Lucky Number Seven

SITE Santa Fe

June 22, 2008 - January 4, 2009
by Katie Anania

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      Studio Azzurro, The Fourth Ladder, 2008
      Interactive video environment
      SITE Santa Fe Commission
      Photo: www.BayAreaEventPhotography.com
      Courtesy SITE Santa Fe

      View Gallery

      In an interview discussing Lucky Number Seven, SITE Santa Fe curator Lance M. Fung didn’t object when the interviewer called him “someone who seems not to care what the work [in the show] looks like.”* Fung meant to play down any privileging of aesthetic appeal in favor of direct participation, community involvement and process-oriented work. There was no emphasis, Fung said, on what the art in the biennial might be, only on what it might do.

      Fung’s hyperbolic insistence on community and collaboration, however, has resulted in a show that seems hobbled by overcircumscription. For this SITE biennial, he chose the artists by asking nonprofit art space directors worldwide to recommend artists that "best exemplified their institutional mission,” which results in a jumble of work that points to disparate institutional arguments—a strange sort of corporate product fair. While residing in Santa Fe using a modest budget provided by SITE, all 25 chosen artists were instructed to build ephemeral or time-based works (to skirt the inevitable profit reaped by galleries when biennial artworks are sold), but an end result is that the works themselves don’t participate in dialogue with one another. The plywood structure for the exhibition layout went up long before artists began proposing work for the show, causing a cart-before-the-horse mash-up in which artists were asked to respond to a labyrinthine plywood pathway rather than a standard white cube.

      As a result of this last stipulation, some works look wedged into the space, like Richard Denzer’s restore (2008), a glorious blown-out mass of fiberglass and plastic embedded pell-mell into one of the walls, coupled with a video installed in another corner of the gallery. Other works cohere better; Italian artist Piero Golia went toe-to-toe with the plywood layout’s upward slope and designed an eight-foot freefall from which visitors could leap if they wished, depositing them onto a vinyl stunt mattress below. A lot of conversations occur with SITE employees about medical waivers on that one, driving home Golia’s implication that communities are alternately cemented and fractured by risk. Conversations also arose between viewers in front of Studio Azzurro’s The Fourth Ladder (2008). Viewers face a black wall upon which is projected a video of people walking up an incline in a line. The figures walk in profile in front of an upward sloping rocky space, and continue to walk indefinitely until the viewer touches one of them. When touched, the figures turn and face the viewer and offer directions to their favorite sites around Santa Fe and Taos. No labeled instructions are given for viewing the work.

      You can tell that this inexactitude pleases Fung: upward slopes that lead to nowhere, touch-responsive human figures dictating directions to natural sites and projects installed inside other museums and public spaces around Santa Fe. Enmeshment and imbrication around every turn. The problem with this curatorial premise, though, is that the works with the more compelling visual arguments vastly eclipsed the more didactic works to the point of rendering Fung’s restrictions redundant. One such example is Hiroshi Fuji’s Kaero (2008). Fuji held a bazaar in the city of Santa Fe, invited children to bring their unwanted toys for exchange and built an ephemeral sculpture out of those toys. He then installed the toy sculpture among the Girard Collection inside the International Folk Art Museum, an enormous room full of collector Alexander Girard’s lifelong amassment of folk art and dolls gathered from Girard’s travels.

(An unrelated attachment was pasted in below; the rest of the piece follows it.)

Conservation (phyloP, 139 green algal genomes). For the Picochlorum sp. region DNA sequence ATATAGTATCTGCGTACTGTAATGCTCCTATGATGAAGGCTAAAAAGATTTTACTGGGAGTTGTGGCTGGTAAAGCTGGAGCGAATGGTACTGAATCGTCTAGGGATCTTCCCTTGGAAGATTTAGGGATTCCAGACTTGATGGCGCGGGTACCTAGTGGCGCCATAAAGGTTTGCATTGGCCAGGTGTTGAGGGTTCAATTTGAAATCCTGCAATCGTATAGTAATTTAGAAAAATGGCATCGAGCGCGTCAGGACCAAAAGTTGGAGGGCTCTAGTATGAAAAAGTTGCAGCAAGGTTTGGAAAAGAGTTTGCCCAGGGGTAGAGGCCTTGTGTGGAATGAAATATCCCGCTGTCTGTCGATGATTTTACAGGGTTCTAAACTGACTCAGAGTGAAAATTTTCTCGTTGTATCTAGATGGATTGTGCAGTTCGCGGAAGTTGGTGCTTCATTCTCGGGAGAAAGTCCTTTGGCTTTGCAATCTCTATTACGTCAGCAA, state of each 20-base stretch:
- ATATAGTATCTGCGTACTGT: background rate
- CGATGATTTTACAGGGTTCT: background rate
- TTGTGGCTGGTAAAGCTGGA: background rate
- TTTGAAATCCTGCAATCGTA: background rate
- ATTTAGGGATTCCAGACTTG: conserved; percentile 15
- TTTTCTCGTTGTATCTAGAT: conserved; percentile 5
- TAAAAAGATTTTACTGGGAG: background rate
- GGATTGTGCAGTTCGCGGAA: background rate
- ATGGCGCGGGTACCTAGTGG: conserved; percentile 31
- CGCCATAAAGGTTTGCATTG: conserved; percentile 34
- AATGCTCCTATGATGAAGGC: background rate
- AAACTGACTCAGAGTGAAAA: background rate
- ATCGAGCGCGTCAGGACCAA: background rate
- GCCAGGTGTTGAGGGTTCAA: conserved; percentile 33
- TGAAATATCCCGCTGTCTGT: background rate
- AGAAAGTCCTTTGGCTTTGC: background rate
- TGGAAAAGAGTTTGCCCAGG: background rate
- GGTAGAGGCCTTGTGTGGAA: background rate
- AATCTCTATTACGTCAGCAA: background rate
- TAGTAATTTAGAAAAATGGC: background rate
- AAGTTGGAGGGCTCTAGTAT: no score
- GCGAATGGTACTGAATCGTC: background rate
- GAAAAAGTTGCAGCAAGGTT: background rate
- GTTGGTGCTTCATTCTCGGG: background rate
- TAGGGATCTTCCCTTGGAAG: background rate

The best thing about this piece isn’t the narrative behind the work; it’s the argument set forth by the act of installing the work inside the Girard collection. Fuji’s toys dangle from the Folk Art Museum ceiling and, to the untrained eye, appear virtually indistinguishable from the cacophony of kitsch in the vitrines below. Fuji’s fugitive toys act as a supplement to the “removal” inherent in the museum space; their anonymity within a maze of colorful re-stagings is a perfect (non-)argument for a humbler, less discrete artistic practice that draws on social rituals.

      Other artists’ works resonate less convincingly. Inside the main exhibition space, Korean artist Soun Myung Hong installed paintings of various sizes in close clusters throughout the latter half of the walkway. Hong’s paintings work within the space with a Jo Baer-like geometrical coherence, but unlike Baer’s object/paintings, their unorthodox installation doesn’t carry because, well, they’re not very good. Even Ahmet Ogut’s project on low-rider culture, which by its subject matter almost guarantees seamless conceptual ties to the problematization of borders and boundaries, falls flat because it’s installed in such a cramped hallway.

      Ultimately, it appears that Fung not only doesn’t care about what the work in the exhibition looks like, he seems not to care that the work exists at all. As my husband remarked after attending the show, the artworks feel orphaned in the space as a result of Fung’s bracketing ideology. So while his market-eschewing polemic may be commendable, his (somewhat cloying) credo and (ironically corporatized) mantra, “community and collaboration,” which abandons many of these young artists to support the arguments of nonprofit institutions, is not.

      *“Interview with Lance M. Fung”, THE Magazine, June 2008.

      Katie Anania is a Curatorial Researcher at Fluent~Collaborative and an editorial contributor to ...might be good.

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